Parental alienation, sometimes called hostile aggressive parenting, is a behavior by a parent or another adult that a child trusts—such as a grandparent, uncle, or aunt—that may cause alienation between the child and another parent. This alienating behavior, which is unwarranted and without any justification, may be temporary or long-lasting. It is a type of psychological abuse towards a child and parent by the other parent. In the child’s case, they are psychologically manipulated. This often happens during family separation and divorce. The causes, characteristics, and definition of parental alienation have and continue to be debated.
Parental alienation may be detrimental to a child’s emotional and mental health; in extreme cases, it may cause psychological effects that last into adulthood, putting them at a higher risk for mental and physical illness. In the immediate, it may manifest itself in fear, respect, and hostility by the child towards the other parent. These effects on children, where they have unwarranted negative feelings toward a parent, may be called parental alienation syndrome, a term coined by Richard Gardner in the 1980s after he studied children going through separation and divorce. Some have since debated his naming of the occurrence as a “syndrome.”
Parental Alienation Awareness Day aims to make people aware of parental alienation and to encourage alienating parents to seek help. More people are able to deal with the issue if they know how it works and how it can be damaging to children, and the earlier it is dealt with, there is less of a chance that children will develop symptoms. Social change can come with awareness and education: once society knows more about the issue, and parental alienation is recognized, change will happen.
The beginnings of the day go back to 2005. Sarvy Emo learned about parental alienation and hostile aggressive parenting after seeing what a friend’s children were going through. The children were experiencing parental alienation at the hands of the ex-wife of her friend Roger. Emo first tried to talk to the ex-wife about how her actions were negatively affecting the children, but that was not effective. Emo then tried to publish an article about parental alienation in a local paper but it was not accepted. She then came up with the idea for an awareness day, to educate many on the harmful effects of parental alienation behaviors on children.
The holiday was first held in 2006. Sarvy Emo originally wanted the date of the holiday to be on March 28, the birthday of her friend Roger, but after she contacted Dr. Richard Warshak about the day, he suggested having it on April 25, as he was going to be presenting a workshop in Toronto on the topic on that date. This turned out to be a fitting date as April is also Child Abuse Awareness Month. The holiday has continued to be held on April 25. The Parental Alienation Awareness Organization (PAAO) was formed a few months after the initial observance and continues a year-round mission of education and awareness about parental alienation.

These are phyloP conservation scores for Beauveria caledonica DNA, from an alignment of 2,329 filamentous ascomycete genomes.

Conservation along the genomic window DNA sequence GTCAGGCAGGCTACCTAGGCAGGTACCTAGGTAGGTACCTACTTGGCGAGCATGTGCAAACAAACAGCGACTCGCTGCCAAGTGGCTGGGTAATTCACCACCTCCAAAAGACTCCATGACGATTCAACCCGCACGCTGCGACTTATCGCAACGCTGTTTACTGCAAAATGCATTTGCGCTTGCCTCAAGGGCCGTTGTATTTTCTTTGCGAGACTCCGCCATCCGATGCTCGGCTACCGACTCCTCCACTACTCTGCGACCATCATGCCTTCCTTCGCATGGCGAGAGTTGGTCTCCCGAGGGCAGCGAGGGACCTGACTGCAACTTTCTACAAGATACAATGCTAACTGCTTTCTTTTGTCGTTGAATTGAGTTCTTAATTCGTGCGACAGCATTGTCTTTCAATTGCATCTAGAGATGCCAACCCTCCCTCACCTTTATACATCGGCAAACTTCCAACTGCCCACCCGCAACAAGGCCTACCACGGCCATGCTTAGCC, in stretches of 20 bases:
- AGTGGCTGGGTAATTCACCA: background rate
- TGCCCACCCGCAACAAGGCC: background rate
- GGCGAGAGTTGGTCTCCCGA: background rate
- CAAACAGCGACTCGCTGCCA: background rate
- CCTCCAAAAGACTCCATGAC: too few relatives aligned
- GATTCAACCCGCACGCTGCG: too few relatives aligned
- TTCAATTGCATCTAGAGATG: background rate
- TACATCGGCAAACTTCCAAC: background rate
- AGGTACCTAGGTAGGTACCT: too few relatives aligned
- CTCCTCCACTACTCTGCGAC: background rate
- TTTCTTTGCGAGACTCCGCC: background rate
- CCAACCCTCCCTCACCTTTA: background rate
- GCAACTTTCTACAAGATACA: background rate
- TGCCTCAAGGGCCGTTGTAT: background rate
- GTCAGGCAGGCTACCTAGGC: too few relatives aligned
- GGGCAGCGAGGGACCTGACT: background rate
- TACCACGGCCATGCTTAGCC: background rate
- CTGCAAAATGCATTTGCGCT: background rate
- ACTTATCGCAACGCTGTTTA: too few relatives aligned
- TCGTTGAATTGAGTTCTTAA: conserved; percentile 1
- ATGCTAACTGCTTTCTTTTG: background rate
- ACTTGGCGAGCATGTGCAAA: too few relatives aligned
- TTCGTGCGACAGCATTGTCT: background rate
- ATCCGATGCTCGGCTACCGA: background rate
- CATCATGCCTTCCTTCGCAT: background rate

During the first year of Parental Alienation Awareness Day, the governor of Maine issued a proclamation for the day. Efforts were then made to get proclamations from all states, and more governors made proclamations the second year. A two-day conference sponsored by the PAAO, held in Florida, also took place during the second year. By the third year, rallies and events were held around the world, and the PAAO sponsored webinars. In 2010, Bubbles of Love Day was created and added to the day. It made the day more accessible to the public and to children and gave it a positive spin. Participants are to “blow soap bubbles for at least 10 minutes in honour of all children who should be allowed to love and be loved by both parents without fear or guilt.” Worldwide, bubble-blowing events are organized and people also blow bubbles on their own. Bubble blowing is done in public spaces and information about parental alienation is handed out.
How to Observe
You could observe the day by volunteering to raise awareness. Register to become a volunteer on the day’s website. You could also organize an event for the day. Events can be posted on the day’s website, but you must register as a volunteer before doing so. If you are not organizing your own event, you could check for events taking place near you. You could also organize or attend a Bubbles of Love Day event. Bubbles are to be blown for at least ten minutes and information about parental alienation is to be handed out.
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